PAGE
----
Subscription Models in Digital Media

Understand how the subscription model is becoming a popular revenue stream for publishers and what are the challenges they face in this journey.
Subscription Models in Digital Media
Subscription Models in Digital Media

Monetization has always been a challenging task for publishers. But as the times passed, new revenue streams popped up while some older ones like the subscription model turned out to be a game-changer.

Quintype conducted a webinar on “Subscription Models in Digital Media” to understand how subscription models gradually became the most-talked-about revenue channel.

The webinar was hosted by Bharadwaj S, Senior Product Manager at Quintype, who talked to Chitranshu Tewari, Director of Product & revenue at Newslaundry. Newslaundry is one of the first digital news platforms whose main revenue comes from subscriptions.

Throughout the webinar, Bharadwaj and Chitranshu touched upon various aspects of subscription models – their importance for publishers, different types of subscription models, their challenges, etc.

Mr. Bhardwaj started the session with the most important question, “why the subscription model is a primary and most important source of revenue?” Answering this, Mr. Chitranshu revealed that publishers have now understood that to become an independent media house, they cannot rely on advertisers’ funds. He said there are two reasons for this: big platforms are getting bigger chunks of ad revenues, and secondly, people want good and quality journalism. And good journalism does not sit well with advertisements.

Taking the conversation further, Mr. Bharadwaj asked Mr. Chitranshu about the key success factors that publishers should consider if they are planning to adopt a subscription model. Owing to his years of experience, Mr. Chitranshu clearly described the two main factors: brand proposition and the relationship with the reader. He said that publishers should focus on offering stories that are exclusive and of high quality. Further, they should also invest in building direct engagement with the reader via webinars and other initiatives.

The next topic was about how many types of reader revenue models are there. To this, Mr. Chitranshu discussed three categories. One was the regular subscription, where you have a recurring subscription, or you give readers access to paywalled content. The second type was the crowdfunding model – like NL Sena – wherein readers fund for the theme-based reports and stories they want to read. The third type was the famous pay-per-article model in which readers pay for the particular article they wish to read.

Mr. Bharadwaj pointed out that the crowdfunding method could be a great way to build community and asked Mr. Chitranshu how publishers can create such a community. Answering this, Chitranshu said that the crowdfunding method works when you already have loyal readers. These readers feel some authority over the content since they get to fund stories, and that is why such a method is popular.

Picking from the points, Mr. Bharadwaj asked what are some challenges one can come across while implementing the reader revenue model. Mr. Chitranshu said that the biggest challenge was to convince readers to pay. He noted that Newslaundry had invested a lot in marketing and editorial to change this psyche. They also came up with slogans like “When advertisers pay, advertisers are served and when the public pays, the public is served,” or “One should pay to keep the news free.”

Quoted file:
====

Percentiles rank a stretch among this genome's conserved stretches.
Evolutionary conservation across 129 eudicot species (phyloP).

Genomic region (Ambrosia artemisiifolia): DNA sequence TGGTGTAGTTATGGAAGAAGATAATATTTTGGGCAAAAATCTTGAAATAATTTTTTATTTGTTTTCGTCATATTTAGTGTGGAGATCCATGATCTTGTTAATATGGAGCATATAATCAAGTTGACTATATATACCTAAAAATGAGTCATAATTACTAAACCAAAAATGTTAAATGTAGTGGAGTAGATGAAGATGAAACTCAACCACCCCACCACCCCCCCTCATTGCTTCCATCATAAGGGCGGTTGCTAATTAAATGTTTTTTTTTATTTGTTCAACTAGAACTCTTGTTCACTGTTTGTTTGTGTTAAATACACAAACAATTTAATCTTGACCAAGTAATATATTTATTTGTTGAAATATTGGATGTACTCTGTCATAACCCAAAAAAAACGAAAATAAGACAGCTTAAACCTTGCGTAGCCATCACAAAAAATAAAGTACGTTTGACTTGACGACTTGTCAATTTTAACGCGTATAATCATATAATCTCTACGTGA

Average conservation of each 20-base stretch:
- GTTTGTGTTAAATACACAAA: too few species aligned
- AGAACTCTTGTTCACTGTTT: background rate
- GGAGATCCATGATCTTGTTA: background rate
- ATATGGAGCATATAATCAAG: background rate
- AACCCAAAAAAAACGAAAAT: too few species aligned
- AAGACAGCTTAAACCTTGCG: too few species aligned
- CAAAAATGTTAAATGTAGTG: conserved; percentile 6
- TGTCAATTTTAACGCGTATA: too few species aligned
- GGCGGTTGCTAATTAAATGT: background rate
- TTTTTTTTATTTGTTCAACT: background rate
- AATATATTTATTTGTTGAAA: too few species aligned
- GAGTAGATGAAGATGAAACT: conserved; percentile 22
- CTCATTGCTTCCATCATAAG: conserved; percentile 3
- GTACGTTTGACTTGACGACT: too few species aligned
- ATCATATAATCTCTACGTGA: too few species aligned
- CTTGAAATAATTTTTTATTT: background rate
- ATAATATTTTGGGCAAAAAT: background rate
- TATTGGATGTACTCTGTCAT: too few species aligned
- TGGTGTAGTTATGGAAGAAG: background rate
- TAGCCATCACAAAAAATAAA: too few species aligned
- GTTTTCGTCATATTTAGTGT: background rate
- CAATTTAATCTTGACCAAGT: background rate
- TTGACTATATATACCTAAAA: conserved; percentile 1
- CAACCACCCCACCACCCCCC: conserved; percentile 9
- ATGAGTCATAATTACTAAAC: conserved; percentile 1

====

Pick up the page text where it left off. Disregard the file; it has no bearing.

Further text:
The second challenge, according to Chitranshu, is technology. He said that apart from Accesstype from Quintype, he does not really see any big names when it comes to subscription management platforms. The third challenge was quite different and touched on the organization’s standpoint. Mr. Chitranshu said that a subscription-led newsroom is far different than big scale media houses where the focus is on chasing speed, accuracy, and scale to please advertisers. On the contrary, a reporter at a subscription-led newsroom chases valuable and in-depth stories that readers love.

The panel also discussed the link between reader engagement and revenue, marketing tactics like discounts, and so on. Then Bharadwaj asked what were the key criteria Chitranshu considered while evaluating the subscription management platforms. To this, Chitranshu replied that the features and products that the platform offers make a huge impact. The next criteria was about how long the platform has been in the market. Finally, he highlighted that good customer support is also a key criterion saying that “Efficiency of the support team matters a lot.”

The panel then turned on to data points and how the data analytics built within subscription management platforms help publishers. Chitranshu noted that while data points are crucial, publishers have to understand which data points and metrics should be followed.

During the last few minutes of the session, Bharadwaj let the audience ask questions that touched upon topics related to tracking user engagement, the core metrics for data analytics, and readers from rural areas.

The one-hour session ended with Chitranshu answering a question by one of the attendees about which subscription model is the best. Chitranshu said, “There is no alternative to having recurring subscriptions… at the end of the day, recurring subscriptions are at the heart of the subscription or reader revenue model.”

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